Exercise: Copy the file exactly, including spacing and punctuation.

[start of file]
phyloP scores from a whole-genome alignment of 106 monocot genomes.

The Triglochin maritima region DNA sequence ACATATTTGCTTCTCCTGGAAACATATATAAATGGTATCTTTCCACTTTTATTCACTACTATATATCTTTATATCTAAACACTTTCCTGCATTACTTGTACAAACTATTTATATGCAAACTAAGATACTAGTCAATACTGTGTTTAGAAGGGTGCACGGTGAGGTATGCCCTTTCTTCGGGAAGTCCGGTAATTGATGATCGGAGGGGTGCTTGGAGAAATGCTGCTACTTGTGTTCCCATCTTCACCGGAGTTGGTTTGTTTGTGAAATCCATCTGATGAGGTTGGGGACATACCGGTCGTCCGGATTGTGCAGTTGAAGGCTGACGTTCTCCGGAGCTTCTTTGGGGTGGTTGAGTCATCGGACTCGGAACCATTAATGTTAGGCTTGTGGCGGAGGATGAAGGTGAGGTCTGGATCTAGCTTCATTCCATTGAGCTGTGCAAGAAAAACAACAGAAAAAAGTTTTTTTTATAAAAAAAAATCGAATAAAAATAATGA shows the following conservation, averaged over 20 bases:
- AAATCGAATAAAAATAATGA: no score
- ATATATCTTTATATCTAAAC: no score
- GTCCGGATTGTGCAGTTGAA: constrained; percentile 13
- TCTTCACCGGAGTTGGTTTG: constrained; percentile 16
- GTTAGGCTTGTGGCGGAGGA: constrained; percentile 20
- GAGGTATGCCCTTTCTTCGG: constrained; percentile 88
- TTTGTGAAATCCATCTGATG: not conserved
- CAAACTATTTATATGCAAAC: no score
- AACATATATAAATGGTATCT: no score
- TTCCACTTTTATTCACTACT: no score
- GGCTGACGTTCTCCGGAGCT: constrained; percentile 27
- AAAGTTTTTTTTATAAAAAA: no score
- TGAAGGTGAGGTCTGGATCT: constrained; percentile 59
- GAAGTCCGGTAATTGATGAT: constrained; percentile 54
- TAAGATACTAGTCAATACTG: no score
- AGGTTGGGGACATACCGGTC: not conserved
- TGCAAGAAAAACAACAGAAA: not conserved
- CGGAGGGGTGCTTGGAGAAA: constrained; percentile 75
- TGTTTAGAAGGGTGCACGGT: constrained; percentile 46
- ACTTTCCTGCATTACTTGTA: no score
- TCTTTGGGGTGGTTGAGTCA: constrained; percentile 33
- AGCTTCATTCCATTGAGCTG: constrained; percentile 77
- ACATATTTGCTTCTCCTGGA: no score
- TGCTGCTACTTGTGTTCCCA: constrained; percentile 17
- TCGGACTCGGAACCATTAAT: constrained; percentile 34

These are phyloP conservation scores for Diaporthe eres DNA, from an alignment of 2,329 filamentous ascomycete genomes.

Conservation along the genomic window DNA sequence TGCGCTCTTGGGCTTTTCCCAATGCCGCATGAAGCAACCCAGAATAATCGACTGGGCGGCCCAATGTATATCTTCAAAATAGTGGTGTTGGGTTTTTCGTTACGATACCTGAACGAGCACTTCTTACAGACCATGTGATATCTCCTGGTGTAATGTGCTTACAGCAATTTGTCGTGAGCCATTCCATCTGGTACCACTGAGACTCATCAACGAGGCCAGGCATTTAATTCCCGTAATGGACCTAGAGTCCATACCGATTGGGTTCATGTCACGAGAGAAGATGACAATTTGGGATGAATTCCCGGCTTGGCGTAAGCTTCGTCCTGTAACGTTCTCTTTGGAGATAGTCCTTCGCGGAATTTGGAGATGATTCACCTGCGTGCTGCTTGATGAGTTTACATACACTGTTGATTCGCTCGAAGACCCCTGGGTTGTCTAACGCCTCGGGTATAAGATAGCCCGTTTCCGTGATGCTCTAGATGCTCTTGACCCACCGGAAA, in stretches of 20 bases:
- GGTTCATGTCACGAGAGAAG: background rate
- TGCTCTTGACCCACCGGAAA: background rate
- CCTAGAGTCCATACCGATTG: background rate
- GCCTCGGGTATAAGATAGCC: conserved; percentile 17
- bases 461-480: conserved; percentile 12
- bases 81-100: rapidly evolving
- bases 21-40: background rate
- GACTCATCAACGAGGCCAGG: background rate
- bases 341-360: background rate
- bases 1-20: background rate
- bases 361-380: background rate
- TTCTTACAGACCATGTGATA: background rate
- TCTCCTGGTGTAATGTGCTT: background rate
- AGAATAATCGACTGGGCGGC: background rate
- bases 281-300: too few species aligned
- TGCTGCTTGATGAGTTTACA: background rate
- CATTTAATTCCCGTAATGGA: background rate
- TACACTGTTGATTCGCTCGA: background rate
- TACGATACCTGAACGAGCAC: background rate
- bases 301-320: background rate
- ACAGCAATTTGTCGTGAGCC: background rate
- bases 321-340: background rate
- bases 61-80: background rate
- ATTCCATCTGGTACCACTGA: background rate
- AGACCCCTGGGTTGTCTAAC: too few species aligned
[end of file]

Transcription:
phyloP scores from a whole-genome alignment of 106 monocot genomes.

The Triglochin maritima region DNA sequence ACATATTTGCTTCTCCTGGAAACATATATAAATGGTATCTTTCCACTTTTATTCACTACTATATATCTTTATATCTAAACACTTTCCTGCATTACTTGTACAAACTATTTATATGCAAACTAAGATACTAGTCAATACTGTGTTTAGAAGGGTGCACGGTGAGGTATGCCCTTTCTTCGGGAAGTCCGGTAATTGATGATCGGAGGGGTGCTTGGAGAAATGCTGCTACTTGTGTTCCCATCTTCACCGGAGTTGGTTTGTTTGTGAAATCCATCTGATGAGGTTGGGGACATACCGGTCGTCCGGATTGTGCAGTTGAAGGCTGACGTTCTCCGGAGCTTCTTTGGGGTGGTTGAGTCATCGGACTCGGAACCATTAATGTTAGGCTTGTGGCGGAGGATGAAGGTGAGGTCTGGATCTAGCTTCATTCCATTGAGCTGTGCAAGAAAAACAACAGAAAAAAGTTTTTTTTATAAAAAAAAATCGAATAAAAATAATGA shows the following conservation, averaged over 20 bases:
- AAATCGAATAAAAATAATGA: no score
- ATATATCTTTATATCTAAAC: no score
- GTCCGGATTGTGCAGTTGAA: constrained; percentile 13
- TCTTCACCGGAGTTGGTTTG: constrained; percentile 16
- GTTAGGCTTGTGGCGGAGGA: constrained; percentile 20
- GAGGTATGCCCTTTCTTCGG: constrained; percentile 88
- TTTGTGAAATCCATCTGATG: not conserved
- CAAACTATTTATATGCAAAC: no score
- AACATATATAAATGGTATCT: no score
- TTCCACTTTTATTCACTACT: no score
- GGCTGACGTTCTCCGGAGCT: constrained; percentile 27
- AAAGTTTTTTTTATAAAAAA: no score
- TGAAGGTGAGGTCTGGATCT: constrained; percentile 59
- GAAGTCCGGTAATTGATGAT: constrained; percentile 54
- TAAGATACTAGTCAATACTG: no score
- AGGTTGGGGACATACCGGTC: not conserved
- TGCAAGAAAAACAACAGAAA: not conserved
- CGGAGGGGTGCTTGGAGAAA: constrained; percentile 75
- TGTTTAGAAGGGTGCACGGT: constrained; percentile 46
- ACTTTCCTGCATTACTTGTA: no score
- TCTTTGGGGTGGTTGAGTCA: constrained; percentile 33
- AGCTTCATTCCATTGAGCTG: constrained; percentile 77
- ACATATTTGCTTCTCCTGGA: no score
- TGCTGCTACTTGTGTTCCCA: constrained; percentile 17
- TCGGACTCGGAACCATTAAT: constrained; percentile 34

These are phyloP conservation scores for Diaporthe eres DNA, from an alignment of 2,329 filamentous ascomycete genomes.

Conservation along the genomic window DNA sequence TGCGCTCTTGGGCTTTTCCCAATGCCGCATGAAGCAACCCAGAATAATCGACTGGGCGGCCCAATGTATATCTTCAAAATAGTGGTGTTGGGTTTTTCGTTACGATACCTGAACGAGCACTTCTTACAGACCATGTGATATCTCCTGGTGTAATGTGCTTACAGCAATTTGTCGTGAGCCATTCCATCTGGTACCACTGAGACTCATCAACGAGGCCAGGCATTTAATTCCCGTAATGGACCTAGAGTCCATACCGATTGGGTTCATGTCACGAGAGAAGATGACAATTTGGGATGAATTCCCGGCTTGGCGTAAGCTTCGTCCTGTAACGTTCTCTTTGGAGATAGTCCTTCGCGGAATTTGGAGATGATTCACCTGCGTGCTGCTTGATGAGTTTACATACACTGTTGATTCGCTCGAAGACCCCTGGGTTGTCTAACGCCTCGGGTATAAGATAGCCCGTTTCCGTGATGCTCTAGATGCTCTTGACCCACCGGAAA, in stretches of 20 bases:
- GGTTCATGTCACGAGAGAAG: background rate
- TGCTCTTGACCCACCGGAAA: background rate
- CCTAGAGTCCATACCGATTG: background rate
- GCCTCGGGTATAAGATAGCC: conserved; percentile 17
- bases 461-480: conserved; percentile 12
- bases 81-100: rapidly evolving
- bases 21-40: background rate
- GACTCATCAACGAGGCCAGG: background rate
- bases 341-360: background rate
- bases 1-20: background rate
- bases 361-380: background rate
- TTCTTACAGACCATGTGATA: background rate
- TCTCCTGGTGTAATGTGCTT: background rate
- AGAATAATCGACTGGGCGGC: background rate
- bases 281-300: too few species aligned
- TGCTGCTTGATGAGTTTACA: background rate
- CATTTAATTCCCGTAATGGA: background rate
- TACACTGTTGATTCGCTCGA: background rate
- TACGATACCTGAACGAGCAC: background rate
- bases 301-320: background rate
- ACAGCAATTTGTCGTGAGCC: background rate
- bases 321-340: background rate
- bases 61-80: background rate
- ATTCCATCTGGTACCACTGA: background rate
- AGACCCCTGGGTTGTCTAAC: too few species aligned